Did you know that most average Americans live as though they have 4.8 planets? This is what Dutch industrial designer Babette Porcelijn discovered when she largely left behind a thriving business working with commercial clients to focus on the hidden impacts of design.
After 11 years working with agencies, she began her own design studio in 2011. And since 2015, she’s dedicated her career to studying how we can make an “eco-positive world” through our choices as designers and consumers. Her book, De Verborgen Impact (Hidden Impact), maps the environmental impact of the consumer, giving a large scale view in order for individual understanding of how each choice made contributes to the larger problem.
In her research, Porcelijn looks at everything from the global impact of importing and exporting to the environmental toll of producing single consumer items, such as a laptop computer. Her “Impact Top 10” breaks down, with surprising results, the average items used by consumers that cause the largest amount of environmental impact. Who knew that meat would come in second, beat out only by consumer products, but well above cars? (If you speak Dutch and want to understand your individual impact, answer a few questions to see how you compare to others.)
We had a chance to speak with Porcelijn about her work and how she hopes her book can help create change both for consumers and designers. Read on for our exclusive interview.
How did the idea for your book come about and when did you start the research for it?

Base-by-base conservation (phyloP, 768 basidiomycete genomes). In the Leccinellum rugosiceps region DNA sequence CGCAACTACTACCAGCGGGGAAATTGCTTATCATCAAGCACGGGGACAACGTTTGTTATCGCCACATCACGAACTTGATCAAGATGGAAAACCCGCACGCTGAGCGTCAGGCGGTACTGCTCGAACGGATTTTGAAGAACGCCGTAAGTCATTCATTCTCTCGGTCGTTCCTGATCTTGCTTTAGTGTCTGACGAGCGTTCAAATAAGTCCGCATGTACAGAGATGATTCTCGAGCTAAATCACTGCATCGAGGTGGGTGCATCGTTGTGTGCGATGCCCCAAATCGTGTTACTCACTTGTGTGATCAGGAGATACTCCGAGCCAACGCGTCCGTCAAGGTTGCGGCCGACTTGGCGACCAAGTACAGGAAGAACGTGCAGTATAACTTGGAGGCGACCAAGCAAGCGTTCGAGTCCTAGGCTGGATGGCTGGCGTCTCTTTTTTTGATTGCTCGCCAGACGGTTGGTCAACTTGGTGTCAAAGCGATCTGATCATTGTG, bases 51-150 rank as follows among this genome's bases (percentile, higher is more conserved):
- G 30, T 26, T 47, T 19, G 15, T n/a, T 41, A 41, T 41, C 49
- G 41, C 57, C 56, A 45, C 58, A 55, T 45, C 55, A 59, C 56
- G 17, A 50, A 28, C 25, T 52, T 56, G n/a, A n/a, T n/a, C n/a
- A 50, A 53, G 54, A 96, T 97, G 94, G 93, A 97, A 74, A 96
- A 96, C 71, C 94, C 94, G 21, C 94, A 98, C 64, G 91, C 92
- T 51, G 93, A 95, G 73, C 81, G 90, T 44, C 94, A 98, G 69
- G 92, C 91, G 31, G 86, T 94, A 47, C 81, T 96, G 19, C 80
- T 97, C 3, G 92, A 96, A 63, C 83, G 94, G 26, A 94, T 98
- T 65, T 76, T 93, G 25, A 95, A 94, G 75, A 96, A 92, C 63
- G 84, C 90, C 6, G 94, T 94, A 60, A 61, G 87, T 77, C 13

At the beginning of 2014, my husband Rick and I were at home sitting on the couch. The kids were out and we talked. He told me that the sixteen largest container ships emit as much sulfur as all the cars in the world together. I was surprised. When he told me that every day 27 million trees disappear, while trees remove CO2 from the air, I was shocked.
Rick had delved into it, and as he went on telling me more, my image of our world tilted. I thought we were doing a pretty good job here in the West, but at that moment I saw we just moved our impact out of vision, to the other side of the world.
The rich consumer buys a lot of products, but he does not see the impact the production of these goods has on the environment. How can you make sustainable choices if you don’t know what’s going on? The decision was made in a split second: I’m going to do something about this!
What surprised you the most about your findings?
When I started to investigate, I was shocked to find out that often I couldn’t find answers to my questions. Even worse, sometimes there were no words to describe the things I wanted to talk about. The worst finding, perhaps, was the fact that there was no impact top 10 of the average consumer, including hidden impacts. This is the first thing we need to know if we’re going to effectively change our daily routines, right?
You found that importing and exporting goods is part of what causes the issue with products and their impact on the environment. Can you explain why this is and what solutions you see to solve the issue?